Join Jeff Starr for an in-depth discussion in this video Detect hacks, part of WordPress: Developing Secure Sites .
- [Instructor] Once you're up and running with WordPress, it's a good idea to periodically search your files and database for exploits and malicious code. Exploit code happens when an attacker finds a way into your site and plants a payload somewhere in your files or database. In this video, we look for an easy way to scan your site and check for any signs of foul play. At my site, digwp.com, I describe how our site got hit with the nefarious Pharma Hack. There are endless examples of articles like these, where people share their experience with attacks and the kind of stuff we're talking about when we refer to malicious code or exploit code.
It can be useful to familiarize yourself with some of this information because it can give you perspective should you ever need to respond to a similar incident. As seen here, malicious code often looks like long strings of encoded gibberish. This encoded payload is what hit many sites several years ago. It was really nasty. Make no mistake, exploit code is malicious and used for evil, but there is a plug-in called Exploit Scanner that does an incredibly thorough job of finding it.
It doesn't actually remove the code or make any changes, which is a good thing, but it does enable on-demand, real-time security scans with detailed reports. It's a powerful tool, so let's set it up and use it to scan our site. To install Exploit Scanner, go to the add new plug-ins screen and take a look. Here it is. Taking a look at the details, we see that everything looks good. It's current with the latest version of WordPress. It was recently updated and it's popular with over 60 thousand active installs and the reviews look decent enough.
Apparently, an older version of the plug-in was missing a hash file and some folks rated the plug-in poorly because of it. That's been fixed, by the way. Also note that the authors of this plug-in are some top WordPress developers and they have great reputation. Reading the description, we see that this plug-in scans your posts, comments, plug-ins and other files and the installation steps are typical and straightforward. In fact, this plug-in already is installed on our demo site. So let's go ahead and activate Exploit Scanner and see how it works.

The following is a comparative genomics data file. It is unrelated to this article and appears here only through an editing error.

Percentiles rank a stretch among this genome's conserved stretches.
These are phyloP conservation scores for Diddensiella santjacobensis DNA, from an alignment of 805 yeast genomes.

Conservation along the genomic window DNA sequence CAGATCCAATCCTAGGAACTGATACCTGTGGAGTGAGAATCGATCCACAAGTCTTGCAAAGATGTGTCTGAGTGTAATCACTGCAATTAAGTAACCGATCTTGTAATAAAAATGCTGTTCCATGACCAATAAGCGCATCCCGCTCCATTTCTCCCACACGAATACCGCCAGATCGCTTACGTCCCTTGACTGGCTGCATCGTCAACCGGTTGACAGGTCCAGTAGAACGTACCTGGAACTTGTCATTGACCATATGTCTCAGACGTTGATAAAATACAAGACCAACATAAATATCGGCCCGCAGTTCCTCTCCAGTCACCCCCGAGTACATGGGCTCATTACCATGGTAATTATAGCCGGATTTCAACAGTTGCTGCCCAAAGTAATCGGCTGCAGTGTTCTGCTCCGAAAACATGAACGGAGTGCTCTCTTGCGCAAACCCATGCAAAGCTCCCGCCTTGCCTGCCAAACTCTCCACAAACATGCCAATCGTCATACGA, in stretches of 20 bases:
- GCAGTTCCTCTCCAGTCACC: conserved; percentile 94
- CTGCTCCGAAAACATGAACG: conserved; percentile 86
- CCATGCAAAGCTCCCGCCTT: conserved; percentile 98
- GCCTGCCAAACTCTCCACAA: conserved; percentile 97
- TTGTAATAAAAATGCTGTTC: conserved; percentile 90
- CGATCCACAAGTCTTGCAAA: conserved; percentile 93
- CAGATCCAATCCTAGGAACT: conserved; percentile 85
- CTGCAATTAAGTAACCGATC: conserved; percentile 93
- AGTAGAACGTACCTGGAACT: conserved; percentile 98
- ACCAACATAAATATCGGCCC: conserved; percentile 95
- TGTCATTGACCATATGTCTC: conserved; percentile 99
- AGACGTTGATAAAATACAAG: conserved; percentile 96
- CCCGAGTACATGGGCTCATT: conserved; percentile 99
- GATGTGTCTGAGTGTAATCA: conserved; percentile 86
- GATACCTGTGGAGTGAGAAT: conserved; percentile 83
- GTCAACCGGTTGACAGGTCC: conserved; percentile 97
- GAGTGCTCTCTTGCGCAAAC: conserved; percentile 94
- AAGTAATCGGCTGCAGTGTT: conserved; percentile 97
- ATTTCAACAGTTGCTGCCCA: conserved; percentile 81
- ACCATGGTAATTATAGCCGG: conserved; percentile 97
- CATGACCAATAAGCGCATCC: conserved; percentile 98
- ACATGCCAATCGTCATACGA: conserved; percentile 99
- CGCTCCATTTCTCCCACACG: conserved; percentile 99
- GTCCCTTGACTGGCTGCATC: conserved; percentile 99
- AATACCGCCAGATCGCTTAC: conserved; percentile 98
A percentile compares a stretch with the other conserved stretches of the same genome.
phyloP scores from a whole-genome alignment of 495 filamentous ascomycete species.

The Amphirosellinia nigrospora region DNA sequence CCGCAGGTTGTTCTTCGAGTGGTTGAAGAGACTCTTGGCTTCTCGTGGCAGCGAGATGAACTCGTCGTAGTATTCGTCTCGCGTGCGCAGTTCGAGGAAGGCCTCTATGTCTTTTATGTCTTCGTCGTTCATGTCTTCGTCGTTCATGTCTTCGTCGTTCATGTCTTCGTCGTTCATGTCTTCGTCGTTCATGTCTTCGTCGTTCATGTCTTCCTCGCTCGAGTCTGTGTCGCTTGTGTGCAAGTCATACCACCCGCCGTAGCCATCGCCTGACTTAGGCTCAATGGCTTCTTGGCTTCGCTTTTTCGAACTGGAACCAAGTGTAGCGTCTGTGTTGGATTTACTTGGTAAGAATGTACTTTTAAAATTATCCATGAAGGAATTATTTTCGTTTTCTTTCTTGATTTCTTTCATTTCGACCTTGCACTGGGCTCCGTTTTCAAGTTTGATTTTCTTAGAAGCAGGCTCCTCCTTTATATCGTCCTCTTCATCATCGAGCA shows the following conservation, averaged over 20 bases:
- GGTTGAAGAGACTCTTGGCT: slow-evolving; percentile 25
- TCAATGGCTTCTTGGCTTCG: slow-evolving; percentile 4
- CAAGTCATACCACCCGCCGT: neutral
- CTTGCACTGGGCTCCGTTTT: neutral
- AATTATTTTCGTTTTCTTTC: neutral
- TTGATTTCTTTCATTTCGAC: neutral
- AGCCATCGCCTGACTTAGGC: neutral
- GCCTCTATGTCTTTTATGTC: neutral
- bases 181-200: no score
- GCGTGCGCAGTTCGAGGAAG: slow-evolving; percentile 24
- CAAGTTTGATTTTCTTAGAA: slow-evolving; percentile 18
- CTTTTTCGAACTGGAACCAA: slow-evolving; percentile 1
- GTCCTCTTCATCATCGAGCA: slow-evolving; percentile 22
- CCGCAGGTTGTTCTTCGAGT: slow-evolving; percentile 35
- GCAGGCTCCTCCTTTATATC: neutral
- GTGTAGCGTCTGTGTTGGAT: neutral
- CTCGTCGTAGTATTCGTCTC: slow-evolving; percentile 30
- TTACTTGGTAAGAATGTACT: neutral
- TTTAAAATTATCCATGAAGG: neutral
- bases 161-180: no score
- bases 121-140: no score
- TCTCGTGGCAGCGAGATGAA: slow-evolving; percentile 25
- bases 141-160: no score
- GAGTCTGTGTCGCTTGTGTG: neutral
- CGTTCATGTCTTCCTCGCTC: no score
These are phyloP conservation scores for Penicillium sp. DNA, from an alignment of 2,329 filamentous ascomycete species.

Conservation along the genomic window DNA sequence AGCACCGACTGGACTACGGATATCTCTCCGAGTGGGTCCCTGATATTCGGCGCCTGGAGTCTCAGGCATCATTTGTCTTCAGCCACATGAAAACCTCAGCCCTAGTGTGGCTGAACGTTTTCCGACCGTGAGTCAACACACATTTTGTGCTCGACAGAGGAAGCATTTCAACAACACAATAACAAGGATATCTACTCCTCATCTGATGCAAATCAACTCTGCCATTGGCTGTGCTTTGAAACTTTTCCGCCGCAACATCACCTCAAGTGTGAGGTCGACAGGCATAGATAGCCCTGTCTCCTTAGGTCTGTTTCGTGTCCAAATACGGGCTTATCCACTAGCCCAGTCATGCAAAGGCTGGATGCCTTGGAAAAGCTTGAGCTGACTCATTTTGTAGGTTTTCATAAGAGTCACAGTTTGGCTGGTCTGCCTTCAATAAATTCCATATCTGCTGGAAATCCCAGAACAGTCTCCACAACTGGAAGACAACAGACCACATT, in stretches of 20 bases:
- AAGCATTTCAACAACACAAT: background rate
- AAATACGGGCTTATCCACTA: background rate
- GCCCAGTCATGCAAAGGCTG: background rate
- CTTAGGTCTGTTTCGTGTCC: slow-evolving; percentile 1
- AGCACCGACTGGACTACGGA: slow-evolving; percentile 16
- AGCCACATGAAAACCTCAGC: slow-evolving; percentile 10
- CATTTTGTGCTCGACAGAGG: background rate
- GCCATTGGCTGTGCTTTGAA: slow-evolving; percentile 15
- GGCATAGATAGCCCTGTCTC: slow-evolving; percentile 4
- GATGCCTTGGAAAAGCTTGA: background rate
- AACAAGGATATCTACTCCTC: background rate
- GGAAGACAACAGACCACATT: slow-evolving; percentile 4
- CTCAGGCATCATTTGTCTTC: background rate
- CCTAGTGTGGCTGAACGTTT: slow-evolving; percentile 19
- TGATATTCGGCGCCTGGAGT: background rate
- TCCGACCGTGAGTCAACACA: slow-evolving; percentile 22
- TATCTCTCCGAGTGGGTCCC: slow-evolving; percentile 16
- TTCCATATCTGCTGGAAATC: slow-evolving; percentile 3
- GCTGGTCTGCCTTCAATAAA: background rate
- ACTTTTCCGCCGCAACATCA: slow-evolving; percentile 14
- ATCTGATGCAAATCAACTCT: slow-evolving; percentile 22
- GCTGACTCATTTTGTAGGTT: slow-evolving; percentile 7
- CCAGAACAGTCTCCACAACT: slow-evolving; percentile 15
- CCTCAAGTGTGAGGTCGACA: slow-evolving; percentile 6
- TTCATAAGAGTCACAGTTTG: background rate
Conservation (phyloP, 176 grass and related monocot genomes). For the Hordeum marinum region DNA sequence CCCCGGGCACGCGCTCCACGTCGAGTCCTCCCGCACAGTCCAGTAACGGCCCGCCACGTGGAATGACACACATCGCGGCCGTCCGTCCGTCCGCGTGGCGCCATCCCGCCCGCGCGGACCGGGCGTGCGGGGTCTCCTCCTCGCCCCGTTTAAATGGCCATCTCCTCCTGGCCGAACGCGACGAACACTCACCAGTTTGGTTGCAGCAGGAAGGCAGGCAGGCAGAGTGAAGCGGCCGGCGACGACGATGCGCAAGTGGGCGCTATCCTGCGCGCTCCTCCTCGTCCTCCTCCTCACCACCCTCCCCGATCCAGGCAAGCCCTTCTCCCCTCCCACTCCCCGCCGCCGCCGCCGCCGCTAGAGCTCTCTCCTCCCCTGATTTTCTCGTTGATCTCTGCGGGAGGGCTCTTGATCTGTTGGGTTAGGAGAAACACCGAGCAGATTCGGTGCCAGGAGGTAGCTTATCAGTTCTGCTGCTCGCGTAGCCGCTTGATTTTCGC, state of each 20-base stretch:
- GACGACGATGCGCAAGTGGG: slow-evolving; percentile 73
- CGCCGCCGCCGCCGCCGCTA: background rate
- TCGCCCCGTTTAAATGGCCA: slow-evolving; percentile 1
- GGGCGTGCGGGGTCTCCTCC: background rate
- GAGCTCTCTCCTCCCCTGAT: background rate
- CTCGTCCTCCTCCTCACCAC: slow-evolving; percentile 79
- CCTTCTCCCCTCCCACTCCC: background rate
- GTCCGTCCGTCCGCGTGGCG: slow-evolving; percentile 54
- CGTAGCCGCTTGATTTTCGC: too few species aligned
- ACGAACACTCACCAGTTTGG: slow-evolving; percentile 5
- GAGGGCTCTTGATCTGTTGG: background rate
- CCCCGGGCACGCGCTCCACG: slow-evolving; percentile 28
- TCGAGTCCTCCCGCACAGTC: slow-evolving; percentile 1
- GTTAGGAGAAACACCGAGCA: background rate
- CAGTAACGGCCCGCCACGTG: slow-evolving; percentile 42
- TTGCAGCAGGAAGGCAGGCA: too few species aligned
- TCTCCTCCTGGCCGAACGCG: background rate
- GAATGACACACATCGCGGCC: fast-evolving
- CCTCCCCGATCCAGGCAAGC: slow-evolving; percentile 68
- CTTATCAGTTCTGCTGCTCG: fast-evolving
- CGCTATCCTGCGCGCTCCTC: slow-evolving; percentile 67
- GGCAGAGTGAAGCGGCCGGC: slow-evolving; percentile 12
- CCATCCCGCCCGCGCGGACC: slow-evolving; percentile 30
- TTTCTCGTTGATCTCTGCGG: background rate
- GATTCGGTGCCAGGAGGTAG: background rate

Here at the Exploit Scanner settings page, we have several options. Search for suspicious styles, this refers to CSS styles. Let's leave this checked for now. Upper file size limit, here is the default value is fine, but change if needed and we also have number of files per batch. Go ahead and leave this at the default value, unless you have reason to change it. Again, the main thing this plug-in does is scan for exploit code. It's up to the admin or webmaster to analyze, interpret and respond to the results that said, let's watch the plug-in do it's thing by clicking run the scan.
First, there are severe results, which are strong indicators of a hack, but not definitive proof. Then there are warning results which are not as bad as severe, but should be treated with caution and lastly, there are notes, which are lowest priority, showing results that are common and probably safe. Now let's return to the admin area and examine the results of the scan. As you can see by scrolling down the page, the levels are displayed in three separate sections.
We have severe, warning, and note. Things aren't looking too bad for this scan, but check out how many note results are displayed. Real quick, let's scroll back up and disable that first option, search for suspicious styles and there's no need to save any changes, just click run the scan again to start a new scan. As you can see, the number of note results is greatly reduced, which helps to clean things up a bit.